Thankful Mary has recovered from coronavirus
Everyone’s fight against Covid is personal and unique to them. And someone who has had their own experience with the global virus is Mary Maddocks, who had the calming strength and support of her care home’s team rallying around her, with their mantra of ‘Keep Calm and Carry On’.
It all started with a hoarse-throat...
Initially Mary, a resident from Sanctuary Care’s Juniper House Residential Care Home in Worcester, displayed a dry throat and a mild cough, but with no other symptoms. But within a day, her usual behavioural patterns had completely changed – she became subdued and lost her appetite, to name but a few.
Sue Williams, home manager at Juniper House, said: “It was such a quick change for Mary. It couldn’t have even been 24-hours until Mary herself noticed she had a dry throat, to not wanting to eat and having zero energy. It was a real concern for us all.”
Sue and her team already knew it was coronavirus - they could just tell, but they arranged a personal diagnosis with her GP via a video link consultation right away, and the GP confirmed what everyone was thinking - and from then it was all systems go.
Person-centred care throughout
Sue continued: “As with all our care, we encourage our residents to be as involved as they can be so when we got confirmation we immediately starting discussing with Mary and her loved ones, alongside her GP her acute care plan, COVID risk assessment and escalation plan in case her health deteriorated.”
From the offset Sue and her team made it clear it wasn’t a personal fight for Mary, it was a home fight. They adapted to meet her care needs to support her throughout her illness, which included a member of staff going in every hour to have her much needed ‘chats’. To check that Mary, not as someone fighting coronavirus, but Mary the person was okay.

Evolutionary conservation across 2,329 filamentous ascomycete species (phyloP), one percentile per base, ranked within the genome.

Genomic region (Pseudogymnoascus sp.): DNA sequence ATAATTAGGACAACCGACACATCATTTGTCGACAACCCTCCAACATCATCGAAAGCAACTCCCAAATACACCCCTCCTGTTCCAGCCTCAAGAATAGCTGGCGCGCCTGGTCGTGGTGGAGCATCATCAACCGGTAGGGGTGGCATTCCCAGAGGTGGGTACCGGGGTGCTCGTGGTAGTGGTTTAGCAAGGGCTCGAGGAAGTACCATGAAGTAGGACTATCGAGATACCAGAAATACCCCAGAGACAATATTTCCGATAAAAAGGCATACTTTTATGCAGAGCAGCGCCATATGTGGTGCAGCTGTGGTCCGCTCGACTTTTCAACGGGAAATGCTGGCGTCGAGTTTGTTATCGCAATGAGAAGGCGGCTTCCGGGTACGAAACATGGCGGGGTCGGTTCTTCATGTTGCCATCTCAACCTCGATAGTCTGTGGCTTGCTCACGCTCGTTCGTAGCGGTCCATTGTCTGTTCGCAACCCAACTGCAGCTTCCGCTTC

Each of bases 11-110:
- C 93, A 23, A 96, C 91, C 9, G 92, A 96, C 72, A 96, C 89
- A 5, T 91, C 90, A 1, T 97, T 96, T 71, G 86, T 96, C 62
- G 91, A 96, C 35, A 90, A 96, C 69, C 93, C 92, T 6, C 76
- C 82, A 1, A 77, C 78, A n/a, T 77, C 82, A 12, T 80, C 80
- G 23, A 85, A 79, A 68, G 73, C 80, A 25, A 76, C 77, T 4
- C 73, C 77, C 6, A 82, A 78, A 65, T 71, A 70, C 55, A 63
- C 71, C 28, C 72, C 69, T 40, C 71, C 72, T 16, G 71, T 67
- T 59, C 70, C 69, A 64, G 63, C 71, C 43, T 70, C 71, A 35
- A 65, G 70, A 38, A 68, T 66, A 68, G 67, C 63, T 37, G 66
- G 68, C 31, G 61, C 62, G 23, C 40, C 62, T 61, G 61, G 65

Sue added: “We have daily briefings and regular handovers so all my team were briefed on Mary and her progress, but we were all too aware that this was a scary time and she was isolating, so she needed a buddy. So from day one, one of my Team Leaders was assigned to continually check in - not just for care checks, but for wellbeing too and to support her to stay connected with loved ones via FaceTime calls with her family. Family is everything to Mary and being able to stay in touch certainly helped her to remain positive.”
Red, amber and green hearts marked Mary’s progress
Throughout the highs and lows of Mary’s illness, the home adopted a traffic light system, with red, amber and green hearts being hung on Mary’s door to identify her progress with coronavirus. For some time she was a red heart but with sheer determination from both the team and Mary – she is now all green.
Sue shared: “The NHS has a bell to ring or they move their patients to a new ward when their progress improves, but for Mary she stayed put and everyone was always asking after their dear friend. So to keep everyone informed we added hearts to her door, and when the green heart was hung it was a real celebration for us all. Everyone knew right away and was so happy - and the same heart is still hanging on her door to this day. Once the green heart was up, it remained.”
Mary concludes: “The team were very good and I would like to thank them for all they have done to help me recover from coronavirus and get my green heart!”